I have a tendency to divide things into good parts and bad parts, and I apply that to writing. Expository stuff--setting out the facts clearly and fairly, without wiseass--is work, and that's almost all of an encyclopedia article. Sometimes in my amateur writing, I'm willing to do that to reach a chance to be amusing, but it's even more fun to do comments, or remarks pointing to a Web site, when the set-up is done for me. (This may be similar to why some people enjoy writing fanfic; they don't have to build the playground to play in it.) But I believe I've done a good job, and I know I'm getting money for it.
It wasn't until I started writing them myself that I came to believe deep down inside that the reference books in libraries are like poems, rather than like trees. But the mortality and fallibility behind them becomes more obvious all the time. The Contemporary Authors Online obituary of Adam Osborne is particularly wretched. It repeats the correct information in the "Personal Information" intro that he was born in Bangkok, Thailand, then within three lines says he was born in India. Several dates are wrong, and we are told that he sold his publishing company "a year after he had already founded Osborne Computer Corp." (They need copy-editors; I need work; the answer would appear to be obvious.) An article on Rev. Reggie says that he "reeked havoc on the field." I've heard of odor of sanctity, but this is ridiculous.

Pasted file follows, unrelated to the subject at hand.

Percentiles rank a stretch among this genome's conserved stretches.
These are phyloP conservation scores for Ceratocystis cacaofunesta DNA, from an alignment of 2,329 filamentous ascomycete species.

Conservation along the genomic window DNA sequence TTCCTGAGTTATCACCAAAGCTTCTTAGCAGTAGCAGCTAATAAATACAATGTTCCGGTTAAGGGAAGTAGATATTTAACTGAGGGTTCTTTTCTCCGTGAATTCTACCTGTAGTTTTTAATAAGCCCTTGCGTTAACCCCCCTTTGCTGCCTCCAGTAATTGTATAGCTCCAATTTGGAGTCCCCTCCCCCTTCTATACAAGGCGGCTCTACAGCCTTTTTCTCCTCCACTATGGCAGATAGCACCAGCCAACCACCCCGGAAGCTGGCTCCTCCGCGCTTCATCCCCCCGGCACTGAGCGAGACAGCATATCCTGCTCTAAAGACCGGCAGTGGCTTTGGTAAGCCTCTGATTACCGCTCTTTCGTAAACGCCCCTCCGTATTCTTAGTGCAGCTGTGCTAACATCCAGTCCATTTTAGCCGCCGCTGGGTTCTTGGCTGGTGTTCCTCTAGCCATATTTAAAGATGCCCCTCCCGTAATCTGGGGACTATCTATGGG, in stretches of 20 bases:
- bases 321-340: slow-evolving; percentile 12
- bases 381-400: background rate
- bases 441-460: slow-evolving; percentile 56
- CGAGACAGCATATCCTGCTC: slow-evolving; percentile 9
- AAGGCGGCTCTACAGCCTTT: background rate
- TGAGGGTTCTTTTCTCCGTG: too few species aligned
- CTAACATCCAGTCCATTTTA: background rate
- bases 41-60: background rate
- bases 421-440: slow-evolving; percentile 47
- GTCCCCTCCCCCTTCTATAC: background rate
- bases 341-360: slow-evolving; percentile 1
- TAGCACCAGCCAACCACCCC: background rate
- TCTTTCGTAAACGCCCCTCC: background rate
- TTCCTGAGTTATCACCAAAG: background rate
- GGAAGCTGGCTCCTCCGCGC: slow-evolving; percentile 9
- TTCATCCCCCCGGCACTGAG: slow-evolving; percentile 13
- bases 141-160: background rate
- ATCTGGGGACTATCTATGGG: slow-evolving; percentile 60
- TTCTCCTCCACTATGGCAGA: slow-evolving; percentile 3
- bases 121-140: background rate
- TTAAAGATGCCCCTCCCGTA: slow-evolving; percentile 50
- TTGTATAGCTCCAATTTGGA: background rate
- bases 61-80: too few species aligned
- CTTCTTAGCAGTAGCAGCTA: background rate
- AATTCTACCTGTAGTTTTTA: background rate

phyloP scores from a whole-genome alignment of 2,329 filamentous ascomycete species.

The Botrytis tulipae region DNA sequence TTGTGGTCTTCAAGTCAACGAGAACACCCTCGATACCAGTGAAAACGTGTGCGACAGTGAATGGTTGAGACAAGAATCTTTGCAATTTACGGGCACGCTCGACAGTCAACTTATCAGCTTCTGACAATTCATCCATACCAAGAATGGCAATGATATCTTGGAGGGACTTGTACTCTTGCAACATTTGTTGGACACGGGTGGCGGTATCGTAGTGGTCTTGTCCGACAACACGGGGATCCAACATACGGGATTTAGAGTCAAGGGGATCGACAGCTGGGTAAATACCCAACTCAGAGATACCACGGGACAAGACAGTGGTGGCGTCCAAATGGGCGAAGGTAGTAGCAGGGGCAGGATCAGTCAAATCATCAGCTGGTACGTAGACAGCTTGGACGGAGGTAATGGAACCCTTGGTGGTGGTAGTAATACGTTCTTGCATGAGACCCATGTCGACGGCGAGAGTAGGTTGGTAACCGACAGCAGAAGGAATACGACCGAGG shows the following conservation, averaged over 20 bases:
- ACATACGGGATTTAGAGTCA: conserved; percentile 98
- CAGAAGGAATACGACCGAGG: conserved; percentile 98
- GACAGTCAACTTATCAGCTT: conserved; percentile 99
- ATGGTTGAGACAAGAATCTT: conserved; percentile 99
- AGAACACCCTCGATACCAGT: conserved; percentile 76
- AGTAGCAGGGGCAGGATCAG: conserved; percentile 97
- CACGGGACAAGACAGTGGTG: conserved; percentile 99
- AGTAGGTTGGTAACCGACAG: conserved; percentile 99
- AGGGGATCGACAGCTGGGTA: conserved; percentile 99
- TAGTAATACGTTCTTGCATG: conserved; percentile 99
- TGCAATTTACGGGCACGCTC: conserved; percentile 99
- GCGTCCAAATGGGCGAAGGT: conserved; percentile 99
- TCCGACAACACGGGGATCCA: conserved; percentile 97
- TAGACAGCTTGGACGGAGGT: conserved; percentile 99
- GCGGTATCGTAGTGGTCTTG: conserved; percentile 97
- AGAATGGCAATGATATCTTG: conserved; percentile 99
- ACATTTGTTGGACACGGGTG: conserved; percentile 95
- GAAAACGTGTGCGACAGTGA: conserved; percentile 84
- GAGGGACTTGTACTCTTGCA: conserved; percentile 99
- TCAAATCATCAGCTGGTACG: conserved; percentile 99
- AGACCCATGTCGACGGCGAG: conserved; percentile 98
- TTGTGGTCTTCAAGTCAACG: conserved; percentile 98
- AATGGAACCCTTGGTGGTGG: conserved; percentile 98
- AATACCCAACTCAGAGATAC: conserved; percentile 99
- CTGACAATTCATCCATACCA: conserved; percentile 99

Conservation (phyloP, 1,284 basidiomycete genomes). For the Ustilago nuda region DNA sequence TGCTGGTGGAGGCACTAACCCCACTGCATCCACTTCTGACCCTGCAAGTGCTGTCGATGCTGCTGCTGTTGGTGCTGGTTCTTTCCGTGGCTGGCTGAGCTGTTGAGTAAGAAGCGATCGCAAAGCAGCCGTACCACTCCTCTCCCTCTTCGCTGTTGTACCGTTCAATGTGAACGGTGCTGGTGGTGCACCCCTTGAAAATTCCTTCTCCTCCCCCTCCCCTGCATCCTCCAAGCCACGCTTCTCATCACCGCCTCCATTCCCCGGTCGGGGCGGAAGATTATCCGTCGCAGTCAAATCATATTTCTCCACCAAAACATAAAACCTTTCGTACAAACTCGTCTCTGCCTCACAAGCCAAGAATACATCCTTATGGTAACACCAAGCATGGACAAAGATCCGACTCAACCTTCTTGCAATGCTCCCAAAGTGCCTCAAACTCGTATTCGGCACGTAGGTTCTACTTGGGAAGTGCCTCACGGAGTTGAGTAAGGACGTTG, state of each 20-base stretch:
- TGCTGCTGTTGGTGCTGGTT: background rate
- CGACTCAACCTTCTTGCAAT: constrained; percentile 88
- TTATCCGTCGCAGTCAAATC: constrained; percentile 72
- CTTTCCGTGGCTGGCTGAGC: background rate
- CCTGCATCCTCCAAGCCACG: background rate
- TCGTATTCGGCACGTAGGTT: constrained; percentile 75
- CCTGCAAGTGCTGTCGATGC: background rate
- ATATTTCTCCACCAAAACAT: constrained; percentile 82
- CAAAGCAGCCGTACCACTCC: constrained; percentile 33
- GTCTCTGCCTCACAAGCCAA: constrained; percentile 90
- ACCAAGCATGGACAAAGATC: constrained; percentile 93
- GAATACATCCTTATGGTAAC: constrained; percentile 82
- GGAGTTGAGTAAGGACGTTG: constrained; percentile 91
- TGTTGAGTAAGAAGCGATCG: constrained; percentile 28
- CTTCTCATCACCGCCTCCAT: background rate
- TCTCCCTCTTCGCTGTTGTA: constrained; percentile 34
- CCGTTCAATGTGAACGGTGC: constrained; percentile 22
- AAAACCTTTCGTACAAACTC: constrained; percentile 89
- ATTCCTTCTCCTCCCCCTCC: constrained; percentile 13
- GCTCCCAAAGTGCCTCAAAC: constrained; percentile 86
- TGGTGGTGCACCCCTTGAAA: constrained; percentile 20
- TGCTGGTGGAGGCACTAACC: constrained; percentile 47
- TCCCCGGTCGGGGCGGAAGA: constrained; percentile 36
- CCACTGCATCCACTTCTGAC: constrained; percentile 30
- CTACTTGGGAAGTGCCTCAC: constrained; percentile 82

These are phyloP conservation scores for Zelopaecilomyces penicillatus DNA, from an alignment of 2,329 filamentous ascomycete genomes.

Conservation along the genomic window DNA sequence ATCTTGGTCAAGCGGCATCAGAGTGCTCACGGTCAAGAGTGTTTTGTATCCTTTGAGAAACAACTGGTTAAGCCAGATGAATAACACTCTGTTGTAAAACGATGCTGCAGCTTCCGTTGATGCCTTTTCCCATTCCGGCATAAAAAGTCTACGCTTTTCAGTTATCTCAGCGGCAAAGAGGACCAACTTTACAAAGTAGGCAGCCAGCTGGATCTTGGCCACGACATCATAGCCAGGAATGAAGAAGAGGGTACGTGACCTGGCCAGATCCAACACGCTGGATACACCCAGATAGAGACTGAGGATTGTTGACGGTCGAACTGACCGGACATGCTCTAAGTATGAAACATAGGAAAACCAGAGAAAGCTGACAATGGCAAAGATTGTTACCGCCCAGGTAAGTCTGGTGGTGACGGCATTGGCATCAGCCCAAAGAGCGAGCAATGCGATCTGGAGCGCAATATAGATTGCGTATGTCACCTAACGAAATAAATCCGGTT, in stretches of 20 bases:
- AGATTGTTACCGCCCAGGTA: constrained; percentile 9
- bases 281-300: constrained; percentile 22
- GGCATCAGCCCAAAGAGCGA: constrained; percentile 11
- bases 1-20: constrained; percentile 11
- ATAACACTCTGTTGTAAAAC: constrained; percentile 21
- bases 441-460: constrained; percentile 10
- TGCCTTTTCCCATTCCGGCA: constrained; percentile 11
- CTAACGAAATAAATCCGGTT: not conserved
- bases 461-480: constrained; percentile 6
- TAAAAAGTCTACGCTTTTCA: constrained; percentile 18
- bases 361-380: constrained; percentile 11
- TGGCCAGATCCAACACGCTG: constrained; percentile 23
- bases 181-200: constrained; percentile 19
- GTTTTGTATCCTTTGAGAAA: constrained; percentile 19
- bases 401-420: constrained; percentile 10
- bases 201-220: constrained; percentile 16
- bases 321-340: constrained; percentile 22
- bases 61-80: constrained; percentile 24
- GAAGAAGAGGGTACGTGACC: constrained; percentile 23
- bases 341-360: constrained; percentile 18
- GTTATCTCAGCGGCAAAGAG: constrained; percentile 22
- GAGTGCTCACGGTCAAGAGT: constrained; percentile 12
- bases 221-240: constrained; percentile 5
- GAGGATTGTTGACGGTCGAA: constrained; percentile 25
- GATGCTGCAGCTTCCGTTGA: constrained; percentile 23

There's a revisionist theory on Osborne: that he didn't destroy sales by promoting vaporware so much as another executive made stupid and costly decisions. So much for "the Osborne effect."